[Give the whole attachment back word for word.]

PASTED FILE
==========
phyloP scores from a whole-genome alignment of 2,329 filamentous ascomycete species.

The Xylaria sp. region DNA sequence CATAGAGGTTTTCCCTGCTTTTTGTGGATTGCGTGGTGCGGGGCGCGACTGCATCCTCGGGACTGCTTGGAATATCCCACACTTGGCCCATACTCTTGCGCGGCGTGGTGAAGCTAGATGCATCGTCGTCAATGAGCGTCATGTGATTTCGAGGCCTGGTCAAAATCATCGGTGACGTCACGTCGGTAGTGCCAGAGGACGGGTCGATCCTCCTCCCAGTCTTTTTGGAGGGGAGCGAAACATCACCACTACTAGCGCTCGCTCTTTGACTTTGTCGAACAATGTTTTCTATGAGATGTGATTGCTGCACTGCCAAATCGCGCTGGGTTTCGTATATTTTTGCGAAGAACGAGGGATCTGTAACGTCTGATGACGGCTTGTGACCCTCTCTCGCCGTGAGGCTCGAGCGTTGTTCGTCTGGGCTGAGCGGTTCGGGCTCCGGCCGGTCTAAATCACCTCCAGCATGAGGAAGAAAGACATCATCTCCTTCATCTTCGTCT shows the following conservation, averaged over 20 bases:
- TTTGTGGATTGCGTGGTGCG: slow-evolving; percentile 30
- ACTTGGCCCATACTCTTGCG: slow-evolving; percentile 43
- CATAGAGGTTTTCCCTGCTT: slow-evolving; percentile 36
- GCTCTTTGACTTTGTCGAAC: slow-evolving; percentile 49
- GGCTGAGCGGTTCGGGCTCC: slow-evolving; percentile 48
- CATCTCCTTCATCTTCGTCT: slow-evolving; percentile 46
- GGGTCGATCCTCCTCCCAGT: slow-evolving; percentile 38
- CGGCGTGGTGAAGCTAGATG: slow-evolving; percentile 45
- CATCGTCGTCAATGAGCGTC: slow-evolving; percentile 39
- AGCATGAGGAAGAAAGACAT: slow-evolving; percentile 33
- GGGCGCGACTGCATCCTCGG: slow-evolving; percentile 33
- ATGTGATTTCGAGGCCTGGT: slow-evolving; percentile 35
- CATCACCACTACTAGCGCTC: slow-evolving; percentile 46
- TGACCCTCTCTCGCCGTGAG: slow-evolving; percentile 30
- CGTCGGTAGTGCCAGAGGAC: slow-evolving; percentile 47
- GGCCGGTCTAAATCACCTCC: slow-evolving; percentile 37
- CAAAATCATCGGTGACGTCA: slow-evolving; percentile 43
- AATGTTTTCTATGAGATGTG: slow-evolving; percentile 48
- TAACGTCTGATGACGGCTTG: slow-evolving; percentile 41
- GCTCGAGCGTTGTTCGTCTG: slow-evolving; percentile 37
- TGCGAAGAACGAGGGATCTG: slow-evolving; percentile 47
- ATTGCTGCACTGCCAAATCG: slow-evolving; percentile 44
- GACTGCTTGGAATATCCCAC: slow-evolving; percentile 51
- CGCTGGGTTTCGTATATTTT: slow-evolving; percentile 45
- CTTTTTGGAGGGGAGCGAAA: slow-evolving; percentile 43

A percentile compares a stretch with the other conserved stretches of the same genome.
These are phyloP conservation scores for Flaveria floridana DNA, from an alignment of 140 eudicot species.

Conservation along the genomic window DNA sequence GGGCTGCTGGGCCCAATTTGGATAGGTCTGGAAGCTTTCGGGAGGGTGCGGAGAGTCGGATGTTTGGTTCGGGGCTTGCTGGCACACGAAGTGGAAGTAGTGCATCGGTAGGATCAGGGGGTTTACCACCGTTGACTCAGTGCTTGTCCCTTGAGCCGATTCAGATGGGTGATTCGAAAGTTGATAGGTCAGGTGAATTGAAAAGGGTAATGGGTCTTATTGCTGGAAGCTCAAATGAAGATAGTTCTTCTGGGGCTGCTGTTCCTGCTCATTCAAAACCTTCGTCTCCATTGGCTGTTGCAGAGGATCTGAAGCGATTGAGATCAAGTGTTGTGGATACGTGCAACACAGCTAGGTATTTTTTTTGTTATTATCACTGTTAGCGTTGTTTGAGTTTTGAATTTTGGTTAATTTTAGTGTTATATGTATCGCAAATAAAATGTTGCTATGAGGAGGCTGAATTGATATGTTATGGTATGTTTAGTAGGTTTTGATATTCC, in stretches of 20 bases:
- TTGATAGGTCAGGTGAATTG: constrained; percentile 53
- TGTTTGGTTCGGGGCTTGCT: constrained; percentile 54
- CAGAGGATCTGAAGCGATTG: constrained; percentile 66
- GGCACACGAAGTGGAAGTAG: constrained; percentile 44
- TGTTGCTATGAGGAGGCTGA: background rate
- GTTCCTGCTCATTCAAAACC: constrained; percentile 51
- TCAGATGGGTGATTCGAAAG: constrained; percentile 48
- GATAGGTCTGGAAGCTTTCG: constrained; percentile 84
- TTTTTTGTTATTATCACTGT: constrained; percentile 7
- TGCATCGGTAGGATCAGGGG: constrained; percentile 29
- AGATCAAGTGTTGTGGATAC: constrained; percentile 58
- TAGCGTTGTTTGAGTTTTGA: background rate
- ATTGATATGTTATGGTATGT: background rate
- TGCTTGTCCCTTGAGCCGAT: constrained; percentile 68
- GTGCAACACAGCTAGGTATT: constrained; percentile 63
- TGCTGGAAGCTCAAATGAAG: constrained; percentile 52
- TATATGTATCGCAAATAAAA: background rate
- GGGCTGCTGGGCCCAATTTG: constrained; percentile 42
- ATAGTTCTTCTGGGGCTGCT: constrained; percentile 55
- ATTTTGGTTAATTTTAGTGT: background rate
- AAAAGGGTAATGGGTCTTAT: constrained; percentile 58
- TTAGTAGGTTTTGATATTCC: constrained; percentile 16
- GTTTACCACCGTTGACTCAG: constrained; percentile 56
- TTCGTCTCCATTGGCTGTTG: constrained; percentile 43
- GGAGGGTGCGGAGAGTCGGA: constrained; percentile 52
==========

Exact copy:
phyloP scores from a whole-genome alignment of 2,329 filamentous ascomycete species.

The Xylaria sp. region DNA sequence CATAGAGGTTTTCCCTGCTTTTTGTGGATTGCGTGGTGCGGGGCGCGACTGCATCCTCGGGACTGCTTGGAATATCCCACACTTGGCCCATACTCTTGCGCGGCGTGGTGAAGCTAGATGCATCGTCGTCAATGAGCGTCATGTGATTTCGAGGCCTGGTCAAAATCATCGGTGACGTCACGTCGGTAGTGCCAGAGGACGGGTCGATCCTCCTCCCAGTCTTTTTGGAGGGGAGCGAAACATCACCACTACTAGCGCTCGCTCTTTGACTTTGTCGAACAATGTTTTCTATGAGATGTGATTGCTGCACTGCCAAATCGCGCTGGGTTTCGTATATTTTTGCGAAGAACGAGGGATCTGTAACGTCTGATGACGGCTTGTGACCCTCTCTCGCCGTGAGGCTCGAGCGTTGTTCGTCTGGGCTGAGCGGTTCGGGCTCCGGCCGGTCTAAATCACCTCCAGCATGAGGAAGAAAGACATCATCTCCTTCATCTTCGTCT shows the following conservation, averaged over 20 bases:
- TTTGTGGATTGCGTGGTGCG: slow-evolving; percentile 30
- ACTTGGCCCATACTCTTGCG: slow-evolving; percentile 43
- CATAGAGGTTTTCCCTGCTT: slow-evolving; percentile 36
- GCTCTTTGACTTTGTCGAAC: slow-evolving; percentile 49
- GGCTGAGCGGTTCGGGCTCC: slow-evolving; percentile 48
- CATCTCCTTCATCTTCGTCT: slow-evolving; percentile 46
- GGGTCGATCCTCCTCCCAGT: slow-evolving; percentile 38
- CGGCGTGGTGAAGCTAGATG: slow-evolving; percentile 45
- CATCGTCGTCAATGAGCGTC: slow-evolving; percentile 39
- AGCATGAGGAAGAAAGACAT: slow-evolving; percentile 33
- GGGCGCGACTGCATCCTCGG: slow-evolving; percentile 33
- ATGTGATTTCGAGGCCTGGT: slow-evolving; percentile 35
- CATCACCACTACTAGCGCTC: slow-evolving; percentile 46
- TGACCCTCTCTCGCCGTGAG: slow-evolving; percentile 30
- CGTCGGTAGTGCCAGAGGAC: slow-evolving; percentile 47
- GGCCGGTCTAAATCACCTCC: slow-evolving; percentile 37
- CAAAATCATCGGTGACGTCA: slow-evolving; percentile 43
- AATGTTTTCTATGAGATGTG: slow-evolving; percentile 48
- TAACGTCTGATGACGGCTTG: slow-evolving; percentile 41
- GCTCGAGCGTTGTTCGTCTG: slow-evolving; percentile 37
- TGCGAAGAACGAGGGATCTG: slow-evolving; percentile 47
- ATTGCTGCACTGCCAAATCG: slow-evolving; percentile 44
- GACTGCTTGGAATATCCCAC: slow-evolving; percentile 51
- CGCTGGGTTTCGTATATTTT: slow-evolving; percentile 45
- CTTTTTGGAGGGGAGCGAAA: slow-evolving; percentile 43

A percentile compares a stretch with the other conserved stretches of the same genome.
These are phyloP conservation scores for Flaveria floridana DNA, from an alignment of 140 eudicot species.

Conservation along the genomic window DNA sequence GGGCTGCTGGGCCCAATTTGGATAGGTCTGGAAGCTTTCGGGAGGGTGCGGAGAGTCGGATGTTTGGTTCGGGGCTTGCTGGCACACGAAGTGGAAGTAGTGCATCGGTAGGATCAGGGGGTTTACCACCGTTGACTCAGTGCTTGTCCCTTGAGCCGATTCAGATGGGTGATTCGAAAGTTGATAGGTCAGGTGAATTGAAAAGGGTAATGGGTCTTATTGCTGGAAGCTCAAATGAAGATAGTTCTTCTGGGGCTGCTGTTCCTGCTCATTCAAAACCTTCGTCTCCATTGGCTGTTGCAGAGGATCTGAAGCGATTGAGATCAAGTGTTGTGGATACGTGCAACACAGCTAGGTATTTTTTTTGTTATTATCACTGTTAGCGTTGTTTGAGTTTTGAATTTTGGTTAATTTTAGTGTTATATGTATCGCAAATAAAATGTTGCTATGAGGAGGCTGAATTGATATGTTATGGTATGTTTAGTAGGTTTTGATATTCC, in stretches of 20 bases:
- TTGATAGGTCAGGTGAATTG: constrained; percentile 53
- TGTTTGGTTCGGGGCTTGCT: constrained; percentile 54
- CAGAGGATCTGAAGCGATTG: constrained; percentile 66
- GGCACACGAAGTGGAAGTAG: constrained; percentile 44
- TGTTGCTATGAGGAGGCTGA: background rate
- GTTCCTGCTCATTCAAAACC: constrained; percentile 51
- TCAGATGGGTGATTCGAAAG: constrained; percentile 48
- GATAGGTCTGGAAGCTTTCG: constrained; percentile 84
- TTTTTTGTTATTATCACTGT: constrained; percentile 7
- TGCATCGGTAGGATCAGGGG: constrained; percentile 29
- AGATCAAGTGTTGTGGATAC: constrained; percentile 58
- TAGCGTTGTTTGAGTTTTGA: background rate
- ATTGATATGTTATGGTATGT: background rate
- TGCTTGTCCCTTGAGCCGAT: constrained; percentile 68
- GTGCAACACAGCTAGGTATT: constrained; percentile 63
- TGCTGGAAGCTCAAATGAAG: constrained; percentile 52
- TATATGTATCGCAAATAAAA: background rate
- GGGCTGCTGGGCCCAATTTG: constrained; percentile 42
- ATAGTTCTTCTGGGGCTGCT: constrained; percentile 55
- ATTTTGGTTAATTTTAGTGT: background rate
- AAAAGGGTAATGGGTCTTAT: constrained; percentile 58
- TTAGTAGGTTTTGATATTCC: constrained; percentile 16
- GTTTACCACCGTTGACTCAG: constrained; percentile 56
- TTCGTCTCCATTGGCTGTTG: constrained; percentile 43
- GGAGGGTGCGGAGAGTCGGA: constrained; percentile 52